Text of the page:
Simply put, Fury Road is truly an action film masterpiece, and that is not a word that I am inclined to use lightly.

mm2There are a few other positive notes that I’d like to point out about the film. Much has – and deservedly so – been made of Charlize Theron‘s role in the movie, and it’s true, she does dominate a lot of what happens onscreen to the point that yes, it can very well be called her movie as much as titular star Tom Hardy. But there are also secondary female characters that in almost any other film of this sort would be included purely as “eye candy” or as “damsels in distress” who exist only to be rescued. and when they are first introduced, that is exactly the role they seem to be intended to take. However it is not long before they prove themselves to be if not perhaps as capable as the main stars, at least integral parts of the ensuing action and just a willing to participate in and do their best to hold their own in everything that is going on around them.

mm5Also, I made note above that this is a movie that has a decidedly old-school feel to it, and a huge part of the reason for that is the incredible number of stunts that are either purely practical and done in camera or that involve very little in the way of CGI. That’s not to say that Miller doesn’t take advantage of every trick and technology advance that is available to him – he certainly does – but there is never that point where one gets the feeling that he is simply saying “let’s show ’em how we can do this now!” or “let’s leave that one to be done in post”. No, this movie is all about getting the shot at the time and that results in a visceral feel to the movie that serves to raise the stakes even further because while watching it one does get the feeling that at any moment someone really could get injured or killed or that the entire production could come crashing down or descend into that state of chaos that I described above.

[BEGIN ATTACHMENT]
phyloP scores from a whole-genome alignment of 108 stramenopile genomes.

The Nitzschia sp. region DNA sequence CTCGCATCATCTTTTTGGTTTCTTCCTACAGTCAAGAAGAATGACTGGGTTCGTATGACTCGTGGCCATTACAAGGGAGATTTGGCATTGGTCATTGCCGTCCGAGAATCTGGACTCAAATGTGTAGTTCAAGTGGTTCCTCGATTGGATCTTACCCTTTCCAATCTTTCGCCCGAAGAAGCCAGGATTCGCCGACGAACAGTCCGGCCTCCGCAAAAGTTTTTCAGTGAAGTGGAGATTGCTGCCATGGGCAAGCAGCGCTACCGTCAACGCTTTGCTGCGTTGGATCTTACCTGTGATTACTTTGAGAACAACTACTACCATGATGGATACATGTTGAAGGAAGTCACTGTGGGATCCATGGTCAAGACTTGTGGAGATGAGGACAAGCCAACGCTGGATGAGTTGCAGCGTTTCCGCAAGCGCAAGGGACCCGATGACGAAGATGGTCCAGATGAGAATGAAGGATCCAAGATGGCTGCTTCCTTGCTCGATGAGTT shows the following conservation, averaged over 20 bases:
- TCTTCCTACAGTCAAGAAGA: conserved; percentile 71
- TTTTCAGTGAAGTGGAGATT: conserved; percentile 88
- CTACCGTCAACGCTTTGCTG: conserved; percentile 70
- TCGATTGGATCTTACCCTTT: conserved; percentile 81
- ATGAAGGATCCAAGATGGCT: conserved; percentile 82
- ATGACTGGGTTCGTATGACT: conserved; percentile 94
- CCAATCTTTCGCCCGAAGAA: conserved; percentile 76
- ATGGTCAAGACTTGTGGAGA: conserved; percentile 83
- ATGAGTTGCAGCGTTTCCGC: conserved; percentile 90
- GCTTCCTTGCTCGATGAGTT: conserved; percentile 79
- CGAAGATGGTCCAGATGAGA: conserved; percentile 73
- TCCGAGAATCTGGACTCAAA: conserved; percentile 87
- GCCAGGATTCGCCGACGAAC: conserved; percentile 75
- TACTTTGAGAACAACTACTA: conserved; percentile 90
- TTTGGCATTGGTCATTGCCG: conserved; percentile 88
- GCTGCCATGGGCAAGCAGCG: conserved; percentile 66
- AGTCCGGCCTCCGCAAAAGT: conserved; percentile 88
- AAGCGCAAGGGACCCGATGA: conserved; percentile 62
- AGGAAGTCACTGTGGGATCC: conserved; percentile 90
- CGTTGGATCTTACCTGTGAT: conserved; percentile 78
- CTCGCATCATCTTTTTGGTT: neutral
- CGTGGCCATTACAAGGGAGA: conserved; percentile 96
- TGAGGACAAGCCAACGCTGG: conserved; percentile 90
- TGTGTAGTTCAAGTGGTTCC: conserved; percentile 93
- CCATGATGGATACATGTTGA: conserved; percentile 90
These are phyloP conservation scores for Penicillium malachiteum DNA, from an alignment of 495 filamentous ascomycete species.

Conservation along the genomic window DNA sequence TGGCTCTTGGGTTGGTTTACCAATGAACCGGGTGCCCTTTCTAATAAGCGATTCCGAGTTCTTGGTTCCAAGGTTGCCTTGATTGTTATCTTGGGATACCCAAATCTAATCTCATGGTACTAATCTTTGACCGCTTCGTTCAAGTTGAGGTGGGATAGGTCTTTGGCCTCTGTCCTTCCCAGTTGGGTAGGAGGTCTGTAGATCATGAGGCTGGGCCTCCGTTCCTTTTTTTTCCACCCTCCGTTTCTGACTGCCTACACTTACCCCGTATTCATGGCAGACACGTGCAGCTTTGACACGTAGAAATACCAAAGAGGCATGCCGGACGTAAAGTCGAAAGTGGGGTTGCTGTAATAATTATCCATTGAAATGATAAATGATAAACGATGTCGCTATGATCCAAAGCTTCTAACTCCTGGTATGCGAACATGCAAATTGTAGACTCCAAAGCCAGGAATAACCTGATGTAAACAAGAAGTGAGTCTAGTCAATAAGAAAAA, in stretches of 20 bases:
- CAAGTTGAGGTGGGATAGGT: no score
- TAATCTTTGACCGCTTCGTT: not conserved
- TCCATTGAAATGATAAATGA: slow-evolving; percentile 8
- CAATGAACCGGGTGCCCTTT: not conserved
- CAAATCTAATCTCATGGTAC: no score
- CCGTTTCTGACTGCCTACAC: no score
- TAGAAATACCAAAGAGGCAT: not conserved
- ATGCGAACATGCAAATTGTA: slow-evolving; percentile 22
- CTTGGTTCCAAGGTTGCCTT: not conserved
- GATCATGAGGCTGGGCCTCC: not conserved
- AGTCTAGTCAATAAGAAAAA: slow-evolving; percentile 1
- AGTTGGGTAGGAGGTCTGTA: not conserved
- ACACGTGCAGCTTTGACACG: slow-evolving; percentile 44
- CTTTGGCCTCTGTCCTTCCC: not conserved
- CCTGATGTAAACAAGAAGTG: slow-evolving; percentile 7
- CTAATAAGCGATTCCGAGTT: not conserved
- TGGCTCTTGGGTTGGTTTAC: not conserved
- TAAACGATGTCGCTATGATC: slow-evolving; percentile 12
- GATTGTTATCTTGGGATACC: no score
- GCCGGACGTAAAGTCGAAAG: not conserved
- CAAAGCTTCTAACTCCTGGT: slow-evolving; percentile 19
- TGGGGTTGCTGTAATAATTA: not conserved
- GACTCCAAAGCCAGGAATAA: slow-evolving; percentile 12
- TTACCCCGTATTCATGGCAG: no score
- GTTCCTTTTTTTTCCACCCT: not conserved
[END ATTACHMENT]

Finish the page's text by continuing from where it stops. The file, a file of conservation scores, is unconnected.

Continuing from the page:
mm6Which brings me to another positive point about this movie. When I mentioned “raised stakes” above, I didn’t just mean in terms of the stunt work involved, but also with the characters. Fury Road is one of those rare movies where it really feels as though characters that we have come to care about are in danger, and not everyone that one might otherwise expect to is going to make it out the other end of the film alive, and that proves to be true. There are even a couple of deaths that are shocking not just because they occur, but in the way that they take place.